On May 19th, 2006 the final touches were dug into the landscape and at last the area was ready to be planted. Following the planting plan that had been created by Mrs. Agee-DeHart and her students, each new plant was set in the location where it was intended to grow. Eighteen students stayed after school that Friday to volunteer their time to plant and put the final touches on the wetland. The students each chose a section of the wetland that they would take responsibility for and began planting the plants in that area. Within a few hours the site changed from a muddy pit into a beautifully planted wetland. Mulch was spread around the surrounding area to give a finished look and keep weeds from growing in areas that could no longer be accessed by lawn mowers.

Since the planting day, benches and tables have been added to the area for helping observers and classroom study. Butterflies, dragonflies and humming birds were already frequent visitors during the first summer of the new wetland.

Plants:
Swamp Milkweed, Bluejoint Grass, Joe-Pye Weed, Soft Rush, Cardinal Flower, Great Blue Lobelia, Monkeyflower, Switchgrass, Swamp Rose, Woolgrass, Blue Vervain, New York Ironweed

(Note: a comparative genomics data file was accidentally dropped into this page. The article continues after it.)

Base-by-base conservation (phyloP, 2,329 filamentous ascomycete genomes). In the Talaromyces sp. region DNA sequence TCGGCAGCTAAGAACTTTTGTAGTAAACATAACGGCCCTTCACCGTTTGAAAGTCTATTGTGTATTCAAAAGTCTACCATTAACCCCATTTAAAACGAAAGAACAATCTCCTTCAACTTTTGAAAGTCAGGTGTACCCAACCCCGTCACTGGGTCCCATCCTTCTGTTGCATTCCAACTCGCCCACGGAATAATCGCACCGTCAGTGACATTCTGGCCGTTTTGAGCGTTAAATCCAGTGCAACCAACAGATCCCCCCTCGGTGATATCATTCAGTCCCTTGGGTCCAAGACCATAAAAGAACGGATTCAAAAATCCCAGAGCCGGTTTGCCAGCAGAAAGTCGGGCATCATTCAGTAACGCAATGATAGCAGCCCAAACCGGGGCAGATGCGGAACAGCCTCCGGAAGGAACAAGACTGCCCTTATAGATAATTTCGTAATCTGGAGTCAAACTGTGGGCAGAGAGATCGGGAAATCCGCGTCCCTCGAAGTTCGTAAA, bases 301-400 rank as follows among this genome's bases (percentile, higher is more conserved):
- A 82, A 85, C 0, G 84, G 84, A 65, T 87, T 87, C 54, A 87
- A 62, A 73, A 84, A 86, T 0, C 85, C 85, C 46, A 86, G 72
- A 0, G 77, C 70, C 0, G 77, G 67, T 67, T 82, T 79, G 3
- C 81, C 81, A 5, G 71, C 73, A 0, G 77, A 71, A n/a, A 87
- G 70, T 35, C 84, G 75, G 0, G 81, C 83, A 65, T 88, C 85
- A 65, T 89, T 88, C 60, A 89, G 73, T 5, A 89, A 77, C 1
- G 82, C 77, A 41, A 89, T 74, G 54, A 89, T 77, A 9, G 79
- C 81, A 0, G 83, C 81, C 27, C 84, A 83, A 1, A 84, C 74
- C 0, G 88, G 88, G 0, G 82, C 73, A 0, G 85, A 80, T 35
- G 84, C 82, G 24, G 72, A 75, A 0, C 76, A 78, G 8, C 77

Bertie Backus Elementary School
Washington, DC

Project Size: ~200 square feet

Cost: $2,000

Funded by: DC Department of Health, Watershed Protection Division

Support: National Wildlife Federation

Design: Environmental Concern Inc.

Installation: Environmental Concern Inc.

Background:
Given existing site conditions and hydrologic limitations, a 200 square foot, lined pond was designed and plans submitted to DC’s Department of Consumer and Regulatory Affairs to obtain a permit required for disturbing over 50 square feet of ground.

Site Preparation:
Environmental Concern’s schoolyard habitat specialists painted outlines in the grass delineating project depths. Students did the hard work of excavating the pond site with shovels.

Planting Day: